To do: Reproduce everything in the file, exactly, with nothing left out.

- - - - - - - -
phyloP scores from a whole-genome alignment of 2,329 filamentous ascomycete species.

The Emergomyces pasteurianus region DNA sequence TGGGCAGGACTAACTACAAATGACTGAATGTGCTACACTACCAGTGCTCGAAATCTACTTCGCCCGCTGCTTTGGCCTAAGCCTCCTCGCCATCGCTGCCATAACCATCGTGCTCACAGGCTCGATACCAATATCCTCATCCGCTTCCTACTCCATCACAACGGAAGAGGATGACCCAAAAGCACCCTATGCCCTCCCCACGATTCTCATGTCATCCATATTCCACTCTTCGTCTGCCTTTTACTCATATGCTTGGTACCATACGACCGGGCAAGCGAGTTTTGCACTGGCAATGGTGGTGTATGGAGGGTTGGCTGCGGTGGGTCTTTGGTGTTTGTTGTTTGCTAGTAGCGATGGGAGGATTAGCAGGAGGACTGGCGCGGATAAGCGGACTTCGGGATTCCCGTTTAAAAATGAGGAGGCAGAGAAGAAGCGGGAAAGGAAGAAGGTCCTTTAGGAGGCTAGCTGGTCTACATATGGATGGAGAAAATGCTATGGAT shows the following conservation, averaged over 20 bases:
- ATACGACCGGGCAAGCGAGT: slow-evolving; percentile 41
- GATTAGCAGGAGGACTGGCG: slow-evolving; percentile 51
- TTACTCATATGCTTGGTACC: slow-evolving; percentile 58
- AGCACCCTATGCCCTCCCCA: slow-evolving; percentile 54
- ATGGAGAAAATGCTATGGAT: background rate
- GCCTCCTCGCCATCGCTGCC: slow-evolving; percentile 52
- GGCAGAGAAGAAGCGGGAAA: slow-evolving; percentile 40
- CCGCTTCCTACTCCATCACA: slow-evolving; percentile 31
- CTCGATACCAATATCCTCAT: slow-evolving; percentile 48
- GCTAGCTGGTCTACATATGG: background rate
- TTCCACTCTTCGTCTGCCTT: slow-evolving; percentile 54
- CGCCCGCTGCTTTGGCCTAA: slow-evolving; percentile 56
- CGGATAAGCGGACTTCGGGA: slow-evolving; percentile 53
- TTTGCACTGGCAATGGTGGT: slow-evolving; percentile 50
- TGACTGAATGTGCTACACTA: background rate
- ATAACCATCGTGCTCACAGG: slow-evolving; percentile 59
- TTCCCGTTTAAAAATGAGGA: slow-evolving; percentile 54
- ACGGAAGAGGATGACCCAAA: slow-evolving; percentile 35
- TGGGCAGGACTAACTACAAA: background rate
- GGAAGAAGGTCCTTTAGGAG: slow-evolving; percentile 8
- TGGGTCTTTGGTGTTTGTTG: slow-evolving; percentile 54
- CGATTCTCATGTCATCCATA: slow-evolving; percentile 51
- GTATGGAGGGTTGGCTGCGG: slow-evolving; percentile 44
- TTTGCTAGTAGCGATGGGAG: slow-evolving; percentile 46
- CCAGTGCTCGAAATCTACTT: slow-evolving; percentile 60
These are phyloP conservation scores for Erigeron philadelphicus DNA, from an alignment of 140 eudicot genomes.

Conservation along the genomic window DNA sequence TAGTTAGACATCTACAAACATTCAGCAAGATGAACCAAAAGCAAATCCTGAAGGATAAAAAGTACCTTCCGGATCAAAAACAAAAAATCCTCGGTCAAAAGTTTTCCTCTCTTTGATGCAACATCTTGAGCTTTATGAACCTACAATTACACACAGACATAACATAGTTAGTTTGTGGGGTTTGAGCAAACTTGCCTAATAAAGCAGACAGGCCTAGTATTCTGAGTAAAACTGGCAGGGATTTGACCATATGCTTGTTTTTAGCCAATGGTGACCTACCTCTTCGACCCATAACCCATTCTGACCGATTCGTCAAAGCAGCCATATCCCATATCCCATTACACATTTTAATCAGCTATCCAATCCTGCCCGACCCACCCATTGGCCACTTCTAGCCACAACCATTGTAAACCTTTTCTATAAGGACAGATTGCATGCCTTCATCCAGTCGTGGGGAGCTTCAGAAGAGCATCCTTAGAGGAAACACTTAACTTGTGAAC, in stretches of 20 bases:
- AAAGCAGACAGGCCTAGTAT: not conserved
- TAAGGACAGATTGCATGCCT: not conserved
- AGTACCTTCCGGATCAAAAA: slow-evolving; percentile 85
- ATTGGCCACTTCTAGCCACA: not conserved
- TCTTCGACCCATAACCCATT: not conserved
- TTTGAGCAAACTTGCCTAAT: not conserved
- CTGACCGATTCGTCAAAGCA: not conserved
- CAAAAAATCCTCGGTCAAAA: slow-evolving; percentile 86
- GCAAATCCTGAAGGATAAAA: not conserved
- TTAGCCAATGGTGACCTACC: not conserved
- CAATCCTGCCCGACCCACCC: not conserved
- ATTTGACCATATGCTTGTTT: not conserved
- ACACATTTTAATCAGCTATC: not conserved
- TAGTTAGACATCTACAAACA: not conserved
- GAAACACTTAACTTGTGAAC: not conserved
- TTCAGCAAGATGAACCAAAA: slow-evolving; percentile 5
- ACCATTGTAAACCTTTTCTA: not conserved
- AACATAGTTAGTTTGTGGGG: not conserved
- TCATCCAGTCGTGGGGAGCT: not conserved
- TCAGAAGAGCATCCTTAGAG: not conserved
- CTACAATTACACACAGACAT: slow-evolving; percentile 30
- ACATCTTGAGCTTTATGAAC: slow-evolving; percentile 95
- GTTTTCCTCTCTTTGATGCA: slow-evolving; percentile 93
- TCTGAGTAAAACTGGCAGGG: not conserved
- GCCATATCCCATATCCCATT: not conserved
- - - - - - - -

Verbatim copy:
phyloP scores from a whole-genome alignment of 2,329 filamentous ascomycete species.

The Emergomyces pasteurianus region DNA sequence TGGGCAGGACTAACTACAAATGACTGAATGTGCTACACTACCAGTGCTCGAAATCTACTTCGCCCGCTGCTTTGGCCTAAGCCTCCTCGCCATCGCTGCCATAACCATCGTGCTCACAGGCTCGATACCAATATCCTCATCCGCTTCCTACTCCATCACAACGGAAGAGGATGACCCAAAAGCACCCTATGCCCTCCCCACGATTCTCATGTCATCCATATTCCACTCTTCGTCTGCCTTTTACTCATATGCTTGGTACCATACGACCGGGCAAGCGAGTTTTGCACTGGCAATGGTGGTGTATGGAGGGTTGGCTGCGGTGGGTCTTTGGTGTTTGTTGTTTGCTAGTAGCGATGGGAGGATTAGCAGGAGGACTGGCGCGGATAAGCGGACTTCGGGATTCCCGTTTAAAAATGAGGAGGCAGAGAAGAAGCGGGAAAGGAAGAAGGTCCTTTAGGAGGCTAGCTGGTCTACATATGGATGGAGAAAATGCTATGGAT shows the following conservation, averaged over 20 bases:
- ATACGACCGGGCAAGCGAGT: slow-evolving; percentile 41
- GATTAGCAGGAGGACTGGCG: slow-evolving; percentile 51
- TTACTCATATGCTTGGTACC: slow-evolving; percentile 58
- AGCACCCTATGCCCTCCCCA: slow-evolving; percentile 54
- ATGGAGAAAATGCTATGGAT: background rate
- GCCTCCTCGCCATCGCTGCC: slow-evolving; percentile 52
- GGCAGAGAAGAAGCGGGAAA: slow-evolving; percentile 40
- CCGCTTCCTACTCCATCACA: slow-evolving; percentile 31
- CTCGATACCAATATCCTCAT: slow-evolving; percentile 48
- GCTAGCTGGTCTACATATGG: background rate
- TTCCACTCTTCGTCTGCCTT: slow-evolving; percentile 54
- CGCCCGCTGCTTTGGCCTAA: slow-evolving; percentile 56
- CGGATAAGCGGACTTCGGGA: slow-evolving; percentile 53
- TTTGCACTGGCAATGGTGGT: slow-evolving; percentile 50
- TGACTGAATGTGCTACACTA: background rate
- ATAACCATCGTGCTCACAGG: slow-evolving; percentile 59
- TTCCCGTTTAAAAATGAGGA: slow-evolving; percentile 54
- ACGGAAGAGGATGACCCAAA: slow-evolving; percentile 35
- TGGGCAGGACTAACTACAAA: background rate
- GGAAGAAGGTCCTTTAGGAG: slow-evolving; percentile 8
- TGGGTCTTTGGTGTTTGTTG: slow-evolving; percentile 54
- CGATTCTCATGTCATCCATA: slow-evolving; percentile 51
- GTATGGAGGGTTGGCTGCGG: slow-evolving; percentile 44
- TTTGCTAGTAGCGATGGGAG: slow-evolving; percentile 46
- CCAGTGCTCGAAATCTACTT: slow-evolving; percentile 60
These are phyloP conservation scores for Erigeron philadelphicus DNA, from an alignment of 140 eudicot genomes.

Conservation along the genomic window DNA sequence TAGTTAGACATCTACAAACATTCAGCAAGATGAACCAAAAGCAAATCCTGAAGGATAAAAAGTACCTTCCGGATCAAAAACAAAAAATCCTCGGTCAAAAGTTTTCCTCTCTTTGATGCAACATCTTGAGCTTTATGAACCTACAATTACACACAGACATAACATAGTTAGTTTGTGGGGTTTGAGCAAACTTGCCTAATAAAGCAGACAGGCCTAGTATTCTGAGTAAAACTGGCAGGGATTTGACCATATGCTTGTTTTTAGCCAATGGTGACCTACCTCTTCGACCCATAACCCATTCTGACCGATTCGTCAAAGCAGCCATATCCCATATCCCATTACACATTTTAATCAGCTATCCAATCCTGCCCGACCCACCCATTGGCCACTTCTAGCCACAACCATTGTAAACCTTTTCTATAAGGACAGATTGCATGCCTTCATCCAGTCGTGGGGAGCTTCAGAAGAGCATCCTTAGAGGAAACACTTAACTTGTGAAC, in stretches of 20 bases:
- AAAGCAGACAGGCCTAGTAT: not conserved
- TAAGGACAGATTGCATGCCT: not conserved
- AGTACCTTCCGGATCAAAAA: slow-evolving; percentile 85
- ATTGGCCACTTCTAGCCACA: not conserved
- TCTTCGACCCATAACCCATT: not conserved
- TTTGAGCAAACTTGCCTAAT: not conserved
- CTGACCGATTCGTCAAAGCA: not conserved
- CAAAAAATCCTCGGTCAAAA: slow-evolving; percentile 86
- GCAAATCCTGAAGGATAAAA: not conserved
- TTAGCCAATGGTGACCTACC: not conserved
- CAATCCTGCCCGACCCACCC: not conserved
- ATTTGACCATATGCTTGTTT: not conserved
- ACACATTTTAATCAGCTATC: not conserved
- TAGTTAGACATCTACAAACA: not conserved
- GAAACACTTAACTTGTGAAC: not conserved
- TTCAGCAAGATGAACCAAAA: slow-evolving; percentile 5
- ACCATTGTAAACCTTTTCTA: not conserved
- AACATAGTTAGTTTGTGGGG: not conserved
- TCATCCAGTCGTGGGGAGCT: not conserved
- TCAGAAGAGCATCCTTAGAG: not conserved
- CTACAATTACACACAGACAT: slow-evolving; percentile 30
- ACATCTTGAGCTTTATGAAC: slow-evolving; percentile 95
- GTTTTCCTCTCTTTGATGCA: slow-evolving; percentile 93
- TCTGAGTAAAACTGGCAGGG: not conserved
- GCCATATCCCATATCCCATT: not conserved